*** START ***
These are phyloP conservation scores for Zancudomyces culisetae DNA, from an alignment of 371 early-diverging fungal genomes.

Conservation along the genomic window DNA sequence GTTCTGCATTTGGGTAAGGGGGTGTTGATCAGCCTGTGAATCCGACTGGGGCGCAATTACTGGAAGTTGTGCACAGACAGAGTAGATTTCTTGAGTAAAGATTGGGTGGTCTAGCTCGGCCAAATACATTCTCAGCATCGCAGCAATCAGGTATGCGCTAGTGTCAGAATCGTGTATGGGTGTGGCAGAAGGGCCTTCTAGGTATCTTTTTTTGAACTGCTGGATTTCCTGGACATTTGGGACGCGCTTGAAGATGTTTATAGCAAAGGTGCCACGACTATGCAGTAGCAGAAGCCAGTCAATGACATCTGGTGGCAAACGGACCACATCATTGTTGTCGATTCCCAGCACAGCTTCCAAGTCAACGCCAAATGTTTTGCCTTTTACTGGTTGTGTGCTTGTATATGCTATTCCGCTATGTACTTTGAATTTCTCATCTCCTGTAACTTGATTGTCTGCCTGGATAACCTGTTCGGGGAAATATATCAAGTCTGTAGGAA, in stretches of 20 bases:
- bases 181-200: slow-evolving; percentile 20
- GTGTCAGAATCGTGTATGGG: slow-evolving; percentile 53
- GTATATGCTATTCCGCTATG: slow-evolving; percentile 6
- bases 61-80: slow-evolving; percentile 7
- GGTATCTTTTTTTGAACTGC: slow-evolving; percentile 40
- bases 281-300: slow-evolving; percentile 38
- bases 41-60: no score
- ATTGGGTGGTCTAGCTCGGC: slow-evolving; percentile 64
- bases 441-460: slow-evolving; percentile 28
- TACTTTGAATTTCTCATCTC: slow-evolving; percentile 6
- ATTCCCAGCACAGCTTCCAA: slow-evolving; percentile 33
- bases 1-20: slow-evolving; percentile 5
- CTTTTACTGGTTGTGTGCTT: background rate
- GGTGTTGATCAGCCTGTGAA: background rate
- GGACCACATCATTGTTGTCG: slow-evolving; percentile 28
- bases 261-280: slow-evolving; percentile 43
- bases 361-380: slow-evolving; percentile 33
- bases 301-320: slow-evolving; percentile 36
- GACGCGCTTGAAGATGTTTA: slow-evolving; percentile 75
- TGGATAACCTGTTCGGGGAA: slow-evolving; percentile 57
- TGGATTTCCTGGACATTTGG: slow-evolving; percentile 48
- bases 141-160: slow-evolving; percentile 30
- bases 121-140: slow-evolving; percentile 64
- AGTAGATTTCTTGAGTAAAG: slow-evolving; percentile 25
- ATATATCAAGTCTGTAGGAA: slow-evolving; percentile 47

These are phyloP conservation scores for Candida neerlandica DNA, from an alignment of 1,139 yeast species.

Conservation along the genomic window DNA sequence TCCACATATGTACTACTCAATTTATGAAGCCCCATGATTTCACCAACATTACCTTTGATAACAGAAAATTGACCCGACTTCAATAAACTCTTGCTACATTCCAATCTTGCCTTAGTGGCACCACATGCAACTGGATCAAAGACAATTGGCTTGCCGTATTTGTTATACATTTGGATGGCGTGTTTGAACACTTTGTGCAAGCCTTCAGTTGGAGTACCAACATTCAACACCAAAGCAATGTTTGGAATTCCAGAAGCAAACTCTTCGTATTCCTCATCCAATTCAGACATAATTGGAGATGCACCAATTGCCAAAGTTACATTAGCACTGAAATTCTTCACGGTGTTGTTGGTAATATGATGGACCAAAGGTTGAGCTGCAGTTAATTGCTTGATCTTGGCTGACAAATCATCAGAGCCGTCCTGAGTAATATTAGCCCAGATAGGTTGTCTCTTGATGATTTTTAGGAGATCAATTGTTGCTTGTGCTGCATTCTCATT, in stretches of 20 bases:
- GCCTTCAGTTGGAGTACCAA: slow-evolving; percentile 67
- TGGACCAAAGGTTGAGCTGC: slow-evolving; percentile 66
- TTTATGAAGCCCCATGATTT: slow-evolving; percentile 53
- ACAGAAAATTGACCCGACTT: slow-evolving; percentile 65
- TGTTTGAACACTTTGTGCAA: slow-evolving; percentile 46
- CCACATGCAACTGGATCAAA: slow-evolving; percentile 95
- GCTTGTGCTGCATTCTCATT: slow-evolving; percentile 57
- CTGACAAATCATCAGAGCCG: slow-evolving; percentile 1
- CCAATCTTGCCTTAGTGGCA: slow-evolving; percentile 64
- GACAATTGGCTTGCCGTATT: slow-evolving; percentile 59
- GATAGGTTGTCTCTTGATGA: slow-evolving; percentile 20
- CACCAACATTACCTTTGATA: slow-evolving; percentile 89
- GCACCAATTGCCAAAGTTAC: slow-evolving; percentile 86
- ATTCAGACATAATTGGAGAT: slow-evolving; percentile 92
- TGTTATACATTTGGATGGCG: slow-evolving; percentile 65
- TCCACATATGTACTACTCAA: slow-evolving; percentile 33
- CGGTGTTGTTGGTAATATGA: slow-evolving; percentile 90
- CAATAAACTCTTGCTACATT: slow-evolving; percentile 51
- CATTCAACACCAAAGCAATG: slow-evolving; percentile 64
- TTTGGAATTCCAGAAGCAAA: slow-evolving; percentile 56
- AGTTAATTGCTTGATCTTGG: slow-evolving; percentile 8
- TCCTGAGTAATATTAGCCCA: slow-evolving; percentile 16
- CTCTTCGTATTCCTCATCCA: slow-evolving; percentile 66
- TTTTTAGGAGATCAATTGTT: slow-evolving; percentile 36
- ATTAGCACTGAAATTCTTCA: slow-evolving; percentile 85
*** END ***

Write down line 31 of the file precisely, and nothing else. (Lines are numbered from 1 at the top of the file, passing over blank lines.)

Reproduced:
- TGGACCAAAGGTTGAGCTGC: slow-evolving; percentile 66